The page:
Forest stand improvement gives oak trees a fighting chance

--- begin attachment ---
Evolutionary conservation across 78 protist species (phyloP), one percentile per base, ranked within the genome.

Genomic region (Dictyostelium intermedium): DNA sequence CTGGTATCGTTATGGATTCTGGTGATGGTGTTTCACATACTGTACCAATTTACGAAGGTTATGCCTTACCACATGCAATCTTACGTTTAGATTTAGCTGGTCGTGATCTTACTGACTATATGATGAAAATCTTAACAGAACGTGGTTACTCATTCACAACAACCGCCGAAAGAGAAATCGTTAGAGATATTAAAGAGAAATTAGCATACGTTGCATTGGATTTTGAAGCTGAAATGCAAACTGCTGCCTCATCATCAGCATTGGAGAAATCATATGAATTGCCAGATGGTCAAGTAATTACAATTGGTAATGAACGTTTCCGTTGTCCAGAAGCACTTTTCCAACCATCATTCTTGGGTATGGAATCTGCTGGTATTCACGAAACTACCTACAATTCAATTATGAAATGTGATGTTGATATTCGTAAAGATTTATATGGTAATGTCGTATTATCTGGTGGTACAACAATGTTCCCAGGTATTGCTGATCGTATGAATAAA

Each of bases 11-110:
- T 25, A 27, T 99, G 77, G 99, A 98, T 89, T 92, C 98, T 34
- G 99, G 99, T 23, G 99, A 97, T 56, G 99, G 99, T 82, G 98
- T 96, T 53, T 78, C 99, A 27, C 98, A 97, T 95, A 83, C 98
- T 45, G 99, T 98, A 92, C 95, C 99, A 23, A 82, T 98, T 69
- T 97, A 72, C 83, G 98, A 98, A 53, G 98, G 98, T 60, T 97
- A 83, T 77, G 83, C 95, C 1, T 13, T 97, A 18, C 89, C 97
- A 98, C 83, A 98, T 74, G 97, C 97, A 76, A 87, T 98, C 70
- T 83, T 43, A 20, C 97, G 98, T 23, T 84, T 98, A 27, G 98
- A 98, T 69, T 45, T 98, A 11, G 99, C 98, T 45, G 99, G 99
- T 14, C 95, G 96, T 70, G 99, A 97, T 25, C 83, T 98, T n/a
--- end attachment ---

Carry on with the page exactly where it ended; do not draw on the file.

After the Nebraska Land Trust (NLT) completed the Kennedy conservation easement in 2013, a conversation began around the management of their woodland.  The protected property lies along the lower Platte Valley, an area known for its oak-hickory woodland bluffs.  However, the “oak” in “oak-hickory” is under considerable pressure to keep its name in the title. 4 An open canopy and understory is necessary for oak tree regeneration.  The forest stand improvement shown above provides both, building a future for the oak woodland. The 262-acre Sarpy County property can be viewed from across the river at Platte River State Park or along Highway 31 near Schramm Park State Recreation Area.  The high visibility makes protecting the woodland that much more important. One significant threat to the oak woodland is Eastern redcedar.  According to the Nebraska Forest Service (NFS) between 2005 and 2010 there were approximately 300 square miles of new growth.  This creates the potential for more frequent and hotter wildfires, less diverse woodlands, loss of habitat and loss of grazing. The NLT works with willing landowners, agencies, and organizations to enhance the conservation values that are protected through the easement.  The Kennedy  forest stand improvement was made possible by funding and support from the Natural Resources Conservation Service (NRCS), Nebraska Forest Service, Papio-Missouri River Natural Resource District, Nebraska Game & Parks Commission (NGPC), and the Nebraska Land Trust.

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